- Stock market crash
- A rise in business failures and personal bankruptcies
- A recession usually lasts for less than one year
While there’s no standard definition of a depression it is generally characterized by:
- Lasting at least two years – GDP growth is negative for more than 24 months
- GDP growth declines by at least 10%
- Mass unemployment
- House prices fall dramatically
- Falling retail prices – inflation is negative
- Low income, or wages are falling
- Persistent lack of consumer confidence
The Great Depression of the 1930s has taught governments and central banks a lot about what not to do, and how to avoid the next depression.
We all know that prices now are higher than when we were kids. And so-called “penny candy” hasn’t been seen in many decades. When households, businesses and government spend money hand over fist, this causes prices to rise.
Inflation is a measure of how fast prices are rising. We measure it with the Consumer Price Index (CPI). It’s calculated as a representative basket of goods and services that would be typically purchased by people like you and me. Inflation in North America has been fairly steady at about 2% for a long time, and central banks use interest rates to keep it that way. When prices start to inch up too fast, the central bank increases interest rates, which discourages spending. Recently we’ve seen big drops in interest rates in both the U.S. and Canada, as governments want to support more spending through the current crisis.
Three Reasons Why Government Stimulus Spending will NOT Cause High Inflation
There has been some question lately, will the massive amounts of government stimulus spending cause inflation later in 2020 or 2021? I believe this will not happen. For one thing, millions of households are facing a massive loss of income due to job layoffs. Many will stop spending money on anything that is not an absolute necessity. Moreover, most retail stores have closed for the near future. While shopping can still be done online, delivery times are delayed, and many items we may prefer to buy in person. Even when we’re all back to work, and those impacted by layoffs are again earning paycheques, they may be more restrained with their spending for quite some time as they catch up on paying bills.
Secondly, the stock market has taken quite a hit this year. This is a real decline in wealth. Many retirement accounts hold a significant portion of their assets in the stock market. In addition, upper- and middle-class households also hold wealth in the stock market. When they sell stocks now, they will receive less cash for that, and therefore will have less money to spend. In fact, the total value of the stock market decline is far more than the value of proposed stimulus spending.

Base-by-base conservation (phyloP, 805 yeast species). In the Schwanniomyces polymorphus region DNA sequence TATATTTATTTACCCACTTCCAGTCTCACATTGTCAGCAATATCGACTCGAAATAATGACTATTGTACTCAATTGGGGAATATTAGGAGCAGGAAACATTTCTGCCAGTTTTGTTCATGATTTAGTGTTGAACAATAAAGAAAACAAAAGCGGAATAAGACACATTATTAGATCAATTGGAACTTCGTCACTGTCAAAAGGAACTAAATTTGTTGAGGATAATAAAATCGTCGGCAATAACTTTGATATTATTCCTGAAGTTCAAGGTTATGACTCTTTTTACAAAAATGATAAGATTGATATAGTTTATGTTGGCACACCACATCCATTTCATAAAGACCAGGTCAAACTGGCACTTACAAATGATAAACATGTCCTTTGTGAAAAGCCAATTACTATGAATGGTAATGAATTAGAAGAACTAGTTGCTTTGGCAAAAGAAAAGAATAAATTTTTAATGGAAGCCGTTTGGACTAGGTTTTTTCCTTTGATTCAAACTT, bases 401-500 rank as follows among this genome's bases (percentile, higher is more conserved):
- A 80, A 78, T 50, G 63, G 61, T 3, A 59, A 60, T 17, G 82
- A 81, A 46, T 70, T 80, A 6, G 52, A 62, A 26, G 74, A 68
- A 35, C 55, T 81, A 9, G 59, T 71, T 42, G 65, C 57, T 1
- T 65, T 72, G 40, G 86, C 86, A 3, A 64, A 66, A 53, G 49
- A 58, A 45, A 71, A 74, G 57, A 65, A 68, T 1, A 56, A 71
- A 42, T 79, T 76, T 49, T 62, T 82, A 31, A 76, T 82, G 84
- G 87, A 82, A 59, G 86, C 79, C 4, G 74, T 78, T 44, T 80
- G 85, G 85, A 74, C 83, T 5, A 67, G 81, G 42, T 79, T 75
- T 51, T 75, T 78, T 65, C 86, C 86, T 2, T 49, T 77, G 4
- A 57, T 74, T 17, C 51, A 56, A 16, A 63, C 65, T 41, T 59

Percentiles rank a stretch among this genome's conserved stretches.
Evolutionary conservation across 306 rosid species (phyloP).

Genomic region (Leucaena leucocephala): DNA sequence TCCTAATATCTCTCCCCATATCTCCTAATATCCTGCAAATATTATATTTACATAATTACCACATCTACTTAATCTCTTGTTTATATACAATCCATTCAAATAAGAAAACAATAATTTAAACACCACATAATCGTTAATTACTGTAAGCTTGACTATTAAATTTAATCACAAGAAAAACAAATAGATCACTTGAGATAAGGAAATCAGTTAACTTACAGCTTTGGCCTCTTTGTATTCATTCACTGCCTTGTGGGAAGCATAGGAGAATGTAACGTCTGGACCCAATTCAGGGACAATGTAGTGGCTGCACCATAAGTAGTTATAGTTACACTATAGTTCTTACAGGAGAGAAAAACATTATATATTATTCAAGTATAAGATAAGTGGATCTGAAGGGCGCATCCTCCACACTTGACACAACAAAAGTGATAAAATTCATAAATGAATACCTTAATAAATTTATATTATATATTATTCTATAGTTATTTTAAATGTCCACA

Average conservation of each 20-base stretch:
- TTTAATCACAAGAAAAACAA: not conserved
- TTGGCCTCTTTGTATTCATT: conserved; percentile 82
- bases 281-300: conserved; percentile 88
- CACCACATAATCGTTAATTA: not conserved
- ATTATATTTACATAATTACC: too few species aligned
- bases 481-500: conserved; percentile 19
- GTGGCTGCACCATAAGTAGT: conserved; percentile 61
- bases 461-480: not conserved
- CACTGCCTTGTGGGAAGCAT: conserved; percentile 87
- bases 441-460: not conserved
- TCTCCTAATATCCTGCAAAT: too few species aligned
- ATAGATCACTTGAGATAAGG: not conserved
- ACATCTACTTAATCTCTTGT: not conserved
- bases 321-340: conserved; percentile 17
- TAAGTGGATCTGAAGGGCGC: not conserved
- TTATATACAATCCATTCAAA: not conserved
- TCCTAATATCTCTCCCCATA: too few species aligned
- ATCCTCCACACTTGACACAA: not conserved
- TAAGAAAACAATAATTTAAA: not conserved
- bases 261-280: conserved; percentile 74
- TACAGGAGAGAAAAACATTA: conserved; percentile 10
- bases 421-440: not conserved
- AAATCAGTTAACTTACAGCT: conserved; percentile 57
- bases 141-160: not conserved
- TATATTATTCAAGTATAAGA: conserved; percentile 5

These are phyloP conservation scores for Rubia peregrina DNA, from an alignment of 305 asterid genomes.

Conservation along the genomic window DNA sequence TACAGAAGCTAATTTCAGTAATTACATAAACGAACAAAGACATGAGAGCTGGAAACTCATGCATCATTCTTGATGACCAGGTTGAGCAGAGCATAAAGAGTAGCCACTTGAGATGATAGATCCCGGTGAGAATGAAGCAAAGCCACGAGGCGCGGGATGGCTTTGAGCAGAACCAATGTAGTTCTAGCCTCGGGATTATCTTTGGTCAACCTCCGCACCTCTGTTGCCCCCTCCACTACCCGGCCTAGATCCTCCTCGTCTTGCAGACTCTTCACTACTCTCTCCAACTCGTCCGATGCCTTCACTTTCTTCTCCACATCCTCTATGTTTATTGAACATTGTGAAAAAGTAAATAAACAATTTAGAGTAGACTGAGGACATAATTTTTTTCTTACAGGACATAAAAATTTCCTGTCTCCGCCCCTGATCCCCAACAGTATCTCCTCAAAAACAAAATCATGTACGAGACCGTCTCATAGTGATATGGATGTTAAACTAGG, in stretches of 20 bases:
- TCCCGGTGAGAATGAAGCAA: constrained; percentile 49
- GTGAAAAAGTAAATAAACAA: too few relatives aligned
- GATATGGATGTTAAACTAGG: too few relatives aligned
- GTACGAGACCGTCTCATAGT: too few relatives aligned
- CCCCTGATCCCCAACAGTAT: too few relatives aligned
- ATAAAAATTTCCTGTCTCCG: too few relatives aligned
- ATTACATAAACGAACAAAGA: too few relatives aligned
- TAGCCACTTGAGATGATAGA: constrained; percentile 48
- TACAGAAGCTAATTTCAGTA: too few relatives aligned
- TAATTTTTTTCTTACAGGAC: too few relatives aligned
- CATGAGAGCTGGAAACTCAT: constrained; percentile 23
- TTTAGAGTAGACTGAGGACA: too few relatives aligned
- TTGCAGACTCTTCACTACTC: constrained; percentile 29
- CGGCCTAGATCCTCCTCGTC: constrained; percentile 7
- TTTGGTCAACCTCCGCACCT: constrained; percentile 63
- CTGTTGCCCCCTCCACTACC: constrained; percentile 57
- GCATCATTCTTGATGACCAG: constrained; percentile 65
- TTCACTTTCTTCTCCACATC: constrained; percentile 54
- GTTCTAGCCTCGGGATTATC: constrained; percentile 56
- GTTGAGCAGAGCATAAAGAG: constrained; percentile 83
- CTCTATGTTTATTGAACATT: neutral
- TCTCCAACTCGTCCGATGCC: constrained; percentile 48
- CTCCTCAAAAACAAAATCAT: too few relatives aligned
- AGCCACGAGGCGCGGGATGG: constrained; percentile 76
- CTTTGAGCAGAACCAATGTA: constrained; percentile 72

Thirdly, interest rates have been drastically cut in early 2020. This leaves a substantial amount of room for central banks to ratchet interest rates back up again if they fear inflationary pressures later this year. Higher interest rates cause people and businesses to spend less money, because the cost of borrowing is higher.
For a more detailed discussion, see InflationData.
As an individual, I have limited income, that I allocate between spending on my wants and needs, while also saving and investing for the future. I can’t have everything I want, so I make choices that make me happiest. Factories need to allocate their resources – money and labour from their workers – to get the maximum production output.
Opportunity cost is the value of the next best thing that you have to give up, in order to get something else. It’s the value of the path you didn’t take, when you came to a fork in the road.
This can be a very challenging decision-making process. If you’ve ever watched a 7-year-old in a toy store deciding how to spend their allowance, you and see how hard it is for them to pick one and turn down another coveted toy!
Our next best alternatives can also be thought of in terms of our careers. For instance, you may weigh the choice to stay with your current job, or go back to school with the expectation that you will earn more later.
In terms of the current COVID-19 pandemic, we as a society have determined that the opportunity cost of shutting down all non-essential goods and services is better than the long-term cost of doing nothing and letting the virus run amok.
Comparative advantage means that one region is more efficient at producing a good or service than another region. All regions can benefit from cooperation and trade, by specializing in the products where they have a comparative advantage. They will export the good or service they specialize in, and import goods produced by other regions.
During coronavirus, we have seen how supply chains have been disrupted from countries that specialized in a good or service or component part of the production process. An early example is when China shut down factories during their lockdowns in January and February, while the rest of the world was still business as usual. But supplies needed from China were delayed or hard to obtain. We have also seen this when one country specializes in production of a product which has experienced greater demand, such as ventilators and N95 masks. Government policy may attempt to prevent exports to other countries.
This brings up the question of whether each region should be self-sufficient in a few basic production needs, to eliminate reliance on other countries during a crisis such as the COVID-19 pandemic. Even though it is not economically justifiable from a comparative advantage point of view.